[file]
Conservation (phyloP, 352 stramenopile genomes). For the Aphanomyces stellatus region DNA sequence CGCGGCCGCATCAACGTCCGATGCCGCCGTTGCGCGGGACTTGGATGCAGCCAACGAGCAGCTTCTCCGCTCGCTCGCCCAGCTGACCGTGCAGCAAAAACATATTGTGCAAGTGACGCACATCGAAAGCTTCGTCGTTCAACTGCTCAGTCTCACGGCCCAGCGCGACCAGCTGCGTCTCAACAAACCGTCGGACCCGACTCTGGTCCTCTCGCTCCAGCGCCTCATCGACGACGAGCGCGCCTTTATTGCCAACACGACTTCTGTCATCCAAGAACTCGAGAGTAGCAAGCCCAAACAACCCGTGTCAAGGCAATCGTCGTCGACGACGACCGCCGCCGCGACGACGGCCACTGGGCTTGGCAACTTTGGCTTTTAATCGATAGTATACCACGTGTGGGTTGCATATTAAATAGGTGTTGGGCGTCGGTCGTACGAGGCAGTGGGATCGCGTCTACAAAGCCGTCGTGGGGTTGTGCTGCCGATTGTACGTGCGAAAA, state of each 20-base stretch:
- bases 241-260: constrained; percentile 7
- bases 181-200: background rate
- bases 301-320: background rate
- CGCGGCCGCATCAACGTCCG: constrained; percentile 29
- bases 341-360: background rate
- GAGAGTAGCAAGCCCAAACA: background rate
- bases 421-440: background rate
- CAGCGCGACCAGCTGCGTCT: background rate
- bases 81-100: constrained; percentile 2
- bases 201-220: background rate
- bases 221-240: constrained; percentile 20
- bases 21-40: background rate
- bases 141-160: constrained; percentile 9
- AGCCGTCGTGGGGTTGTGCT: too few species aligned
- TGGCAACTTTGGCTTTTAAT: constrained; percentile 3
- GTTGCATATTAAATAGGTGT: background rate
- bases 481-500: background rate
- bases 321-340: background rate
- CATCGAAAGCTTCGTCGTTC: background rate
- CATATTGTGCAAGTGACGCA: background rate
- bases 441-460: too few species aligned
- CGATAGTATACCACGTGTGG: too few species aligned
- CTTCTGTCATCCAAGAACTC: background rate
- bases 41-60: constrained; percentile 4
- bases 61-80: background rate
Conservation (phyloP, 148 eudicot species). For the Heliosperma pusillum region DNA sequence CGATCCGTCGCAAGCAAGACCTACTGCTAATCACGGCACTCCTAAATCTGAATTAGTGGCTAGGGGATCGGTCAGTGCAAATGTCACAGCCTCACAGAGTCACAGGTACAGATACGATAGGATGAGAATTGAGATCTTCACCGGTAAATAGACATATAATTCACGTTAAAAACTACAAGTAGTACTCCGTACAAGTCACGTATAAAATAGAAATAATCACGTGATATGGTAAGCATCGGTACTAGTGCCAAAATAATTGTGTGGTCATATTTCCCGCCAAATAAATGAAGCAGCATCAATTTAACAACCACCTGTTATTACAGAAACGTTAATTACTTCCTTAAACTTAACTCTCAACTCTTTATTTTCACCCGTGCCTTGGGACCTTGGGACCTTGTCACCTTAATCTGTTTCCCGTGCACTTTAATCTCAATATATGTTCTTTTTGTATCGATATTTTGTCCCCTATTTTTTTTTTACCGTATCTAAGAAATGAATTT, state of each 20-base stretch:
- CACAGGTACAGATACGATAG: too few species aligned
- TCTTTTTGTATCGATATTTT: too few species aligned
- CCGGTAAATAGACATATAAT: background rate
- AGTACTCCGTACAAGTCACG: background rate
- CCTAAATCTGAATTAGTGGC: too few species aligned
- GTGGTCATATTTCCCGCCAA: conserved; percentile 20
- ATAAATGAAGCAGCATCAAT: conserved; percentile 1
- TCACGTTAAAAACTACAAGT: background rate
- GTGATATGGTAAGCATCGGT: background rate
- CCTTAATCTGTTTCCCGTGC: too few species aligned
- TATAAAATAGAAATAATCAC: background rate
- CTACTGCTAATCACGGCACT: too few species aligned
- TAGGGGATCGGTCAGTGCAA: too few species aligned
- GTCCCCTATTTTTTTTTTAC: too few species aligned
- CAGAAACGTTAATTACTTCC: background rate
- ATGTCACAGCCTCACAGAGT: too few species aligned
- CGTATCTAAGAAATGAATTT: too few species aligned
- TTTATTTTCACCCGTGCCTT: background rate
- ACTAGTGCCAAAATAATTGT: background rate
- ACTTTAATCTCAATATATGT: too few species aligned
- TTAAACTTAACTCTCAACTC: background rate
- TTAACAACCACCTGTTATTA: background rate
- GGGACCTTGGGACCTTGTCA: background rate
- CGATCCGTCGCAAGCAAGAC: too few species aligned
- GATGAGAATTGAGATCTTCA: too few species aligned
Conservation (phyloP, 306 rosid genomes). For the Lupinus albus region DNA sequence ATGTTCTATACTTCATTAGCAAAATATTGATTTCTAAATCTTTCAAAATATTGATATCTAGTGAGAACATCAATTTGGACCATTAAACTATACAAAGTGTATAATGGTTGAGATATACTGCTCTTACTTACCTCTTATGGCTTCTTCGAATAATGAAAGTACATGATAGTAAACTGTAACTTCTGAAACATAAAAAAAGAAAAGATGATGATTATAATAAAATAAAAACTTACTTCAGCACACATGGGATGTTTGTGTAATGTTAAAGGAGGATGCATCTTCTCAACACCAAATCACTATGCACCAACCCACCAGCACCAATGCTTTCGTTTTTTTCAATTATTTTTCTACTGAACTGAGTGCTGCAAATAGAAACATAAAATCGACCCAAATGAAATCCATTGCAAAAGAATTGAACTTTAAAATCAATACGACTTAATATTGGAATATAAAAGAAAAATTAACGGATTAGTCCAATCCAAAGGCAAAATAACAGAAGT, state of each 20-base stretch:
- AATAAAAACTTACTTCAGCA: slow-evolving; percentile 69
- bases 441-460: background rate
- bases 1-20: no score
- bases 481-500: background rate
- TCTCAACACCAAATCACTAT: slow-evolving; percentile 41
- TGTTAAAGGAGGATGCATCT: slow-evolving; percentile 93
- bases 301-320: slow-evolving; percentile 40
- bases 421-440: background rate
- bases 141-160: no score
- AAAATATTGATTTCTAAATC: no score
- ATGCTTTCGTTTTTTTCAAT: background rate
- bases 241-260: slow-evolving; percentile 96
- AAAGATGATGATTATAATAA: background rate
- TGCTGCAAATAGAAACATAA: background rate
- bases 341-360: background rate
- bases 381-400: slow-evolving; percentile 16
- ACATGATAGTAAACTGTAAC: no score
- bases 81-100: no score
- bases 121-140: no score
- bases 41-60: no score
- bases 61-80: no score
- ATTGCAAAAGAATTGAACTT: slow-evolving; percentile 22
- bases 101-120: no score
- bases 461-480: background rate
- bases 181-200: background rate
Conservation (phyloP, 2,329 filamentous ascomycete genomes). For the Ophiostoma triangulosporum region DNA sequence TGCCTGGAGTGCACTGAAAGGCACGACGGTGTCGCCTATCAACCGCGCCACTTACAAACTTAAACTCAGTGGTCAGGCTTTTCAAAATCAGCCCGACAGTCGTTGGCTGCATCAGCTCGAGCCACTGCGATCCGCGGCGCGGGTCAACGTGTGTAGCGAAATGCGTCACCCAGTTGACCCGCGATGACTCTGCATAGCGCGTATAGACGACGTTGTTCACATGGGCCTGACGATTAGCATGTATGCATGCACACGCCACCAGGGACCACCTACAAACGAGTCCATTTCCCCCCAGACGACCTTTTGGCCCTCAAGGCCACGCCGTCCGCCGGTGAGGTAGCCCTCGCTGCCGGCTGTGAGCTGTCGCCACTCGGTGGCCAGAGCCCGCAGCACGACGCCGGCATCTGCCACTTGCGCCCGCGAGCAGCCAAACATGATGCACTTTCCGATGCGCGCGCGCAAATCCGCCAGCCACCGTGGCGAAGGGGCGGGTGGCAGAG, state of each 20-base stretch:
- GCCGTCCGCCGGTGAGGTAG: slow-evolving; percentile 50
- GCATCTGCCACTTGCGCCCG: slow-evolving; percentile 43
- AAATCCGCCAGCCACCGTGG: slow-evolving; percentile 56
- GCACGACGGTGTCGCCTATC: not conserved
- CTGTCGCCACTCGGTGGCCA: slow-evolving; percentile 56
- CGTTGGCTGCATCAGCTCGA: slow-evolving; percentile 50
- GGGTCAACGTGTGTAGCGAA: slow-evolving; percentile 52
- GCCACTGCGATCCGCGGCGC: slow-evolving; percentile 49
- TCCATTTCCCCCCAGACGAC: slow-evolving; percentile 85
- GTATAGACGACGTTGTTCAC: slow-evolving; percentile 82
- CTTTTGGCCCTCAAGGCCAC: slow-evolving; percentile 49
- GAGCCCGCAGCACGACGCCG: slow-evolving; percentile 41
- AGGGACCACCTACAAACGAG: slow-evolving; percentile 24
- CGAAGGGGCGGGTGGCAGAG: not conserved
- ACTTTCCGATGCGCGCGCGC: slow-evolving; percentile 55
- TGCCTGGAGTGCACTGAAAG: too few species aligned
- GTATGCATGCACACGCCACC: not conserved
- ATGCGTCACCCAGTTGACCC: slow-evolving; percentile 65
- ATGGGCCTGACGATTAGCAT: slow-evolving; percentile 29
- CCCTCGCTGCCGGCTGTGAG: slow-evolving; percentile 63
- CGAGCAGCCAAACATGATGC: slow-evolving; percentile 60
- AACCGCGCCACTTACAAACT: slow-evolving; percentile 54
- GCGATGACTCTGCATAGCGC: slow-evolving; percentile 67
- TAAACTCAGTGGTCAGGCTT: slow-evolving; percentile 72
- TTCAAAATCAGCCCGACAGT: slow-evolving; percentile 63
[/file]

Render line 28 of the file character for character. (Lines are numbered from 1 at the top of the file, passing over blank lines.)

- CACAGGTACAGATACGATAG: too few species aligned